Animation tips part 2: Chroma Key (Green Screen) Tutorial

Animation tips part 2: Chroma Key (Green Screen) Tutorial

Today’s tutorial is about one of the more advanced features in our HUE Animation software package: Chroma Key. This is often known as ‘green screen’, and it’s the technique used in a lot of major movies and television shows to make people appear as though they’re somewhere else.

The idea is that you completely remove one colour from your scene and replace it with a different colour, background picture or photograph. It’s called ‘green screen’ because most people use a green background and then remove all of the green afterwards.

Why green, rather than red or yellow? There are some technical limitations but on important reason is that when you’re filming people, using a bright green background means that the colour is unlikely to overlap with any of the actors in your film. You can film anything you want with stop motion animation so green might not work if you’re making a movie about a bright green dinosaur. Experiment to learn which background colours work best with your models.

HASChromaKey

You can even combine Chroma Key with other stop motion animation tricks, such as making a person vanish as the scene suddenly changes, or drawing on individual frames to create effects like teleportation, growing/shrinking, flight, weather changes and more.

So, how do you get started?

Learning how to use Chroma Key effectively might seem scary at first but it’s a cinch when you get the hang of it. For this video tutorial we’ve shown some simple Chroma Key effects you can create without any tools other than HUE Animation Studio and your imagination. For even more complicated effects you might prefer to export your animation frames and edit them in Photoshop or another application, then re-import them into your movie again – it’s up to you!

To recap, first you need to capture some frames of animation as usual. Use a plain-coloured background that’s a different colour from your models.

If you know you’re going to use Chroma Key, make sure that the lighting is even with no shadows. You might need to add some extra lamps around your film set to remove all of the dark areas. Once you’ve captured enough frames, double-click on one or use the Edit Frame button marked in yellow below.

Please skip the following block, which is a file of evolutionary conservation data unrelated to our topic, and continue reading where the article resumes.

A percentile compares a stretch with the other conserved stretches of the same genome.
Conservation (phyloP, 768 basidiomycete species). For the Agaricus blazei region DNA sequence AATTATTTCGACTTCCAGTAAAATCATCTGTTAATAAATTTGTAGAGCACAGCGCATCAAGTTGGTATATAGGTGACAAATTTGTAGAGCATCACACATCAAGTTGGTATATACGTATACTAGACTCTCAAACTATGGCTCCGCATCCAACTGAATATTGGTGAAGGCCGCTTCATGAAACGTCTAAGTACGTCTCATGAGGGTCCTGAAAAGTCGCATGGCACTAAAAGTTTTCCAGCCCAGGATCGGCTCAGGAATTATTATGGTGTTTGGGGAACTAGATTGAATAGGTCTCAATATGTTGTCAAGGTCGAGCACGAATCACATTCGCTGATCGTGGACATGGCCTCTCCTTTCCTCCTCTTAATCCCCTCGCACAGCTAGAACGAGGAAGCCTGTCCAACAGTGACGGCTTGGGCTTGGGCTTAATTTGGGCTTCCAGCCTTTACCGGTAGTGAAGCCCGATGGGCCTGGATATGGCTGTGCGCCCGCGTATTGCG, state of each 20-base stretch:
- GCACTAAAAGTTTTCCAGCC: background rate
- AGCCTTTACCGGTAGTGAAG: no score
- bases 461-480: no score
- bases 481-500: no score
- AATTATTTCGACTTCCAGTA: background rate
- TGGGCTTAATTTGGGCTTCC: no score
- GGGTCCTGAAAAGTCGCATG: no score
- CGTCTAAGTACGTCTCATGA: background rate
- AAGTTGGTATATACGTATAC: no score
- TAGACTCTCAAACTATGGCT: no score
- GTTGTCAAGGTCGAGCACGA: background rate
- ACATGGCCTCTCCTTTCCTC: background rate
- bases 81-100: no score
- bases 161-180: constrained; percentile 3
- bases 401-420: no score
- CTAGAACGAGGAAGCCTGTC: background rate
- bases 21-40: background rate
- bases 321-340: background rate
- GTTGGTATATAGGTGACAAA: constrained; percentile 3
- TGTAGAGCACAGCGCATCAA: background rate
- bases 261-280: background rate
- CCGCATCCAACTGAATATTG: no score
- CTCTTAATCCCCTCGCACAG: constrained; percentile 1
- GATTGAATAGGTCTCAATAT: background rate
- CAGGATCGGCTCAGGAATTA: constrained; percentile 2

sameditframebutton

In the Edit Frame window, click ‘enable’ to activate Chroma Key mode. Next, click the small box next to the ‘enable’ button to choose the colour you want to remove from the picture. Here, we’ve chosen the dark green colour in the background of the frame because we want to replace it with a different background image.

sameditframechromakeycontrols

If there are shadows in your background you might see that the background doesn’t completely disappear. Use the Key Range Control slider at the bottom of the Chroma Key controls to adjust the sensitivity – moving it to the right will remove more shades of green from the picture. When you’re done, your screen should look something like this:

sameditframered

The red colour means that the background is empty. So click the big grey box in the Chroma Key controls to choose a picture saved on your computer. The red will disappear, and your picture will show up instead!

If you find that there are some jagged edges or areas which aren’t showing the new background properly, there’s a solution. Click the Chroma Key Reveal tool as shown below. It’s a special kind of eraser which you can use anywhere on the frame to reveal the picture underneath. Don’t forget to adjust the size of the eraser in Tool Properties on the left!

sameditframechromareveal

Any questions, or suggestions for new tutorials? Please leave us a comment (or send us a message) and we’ll try to help.

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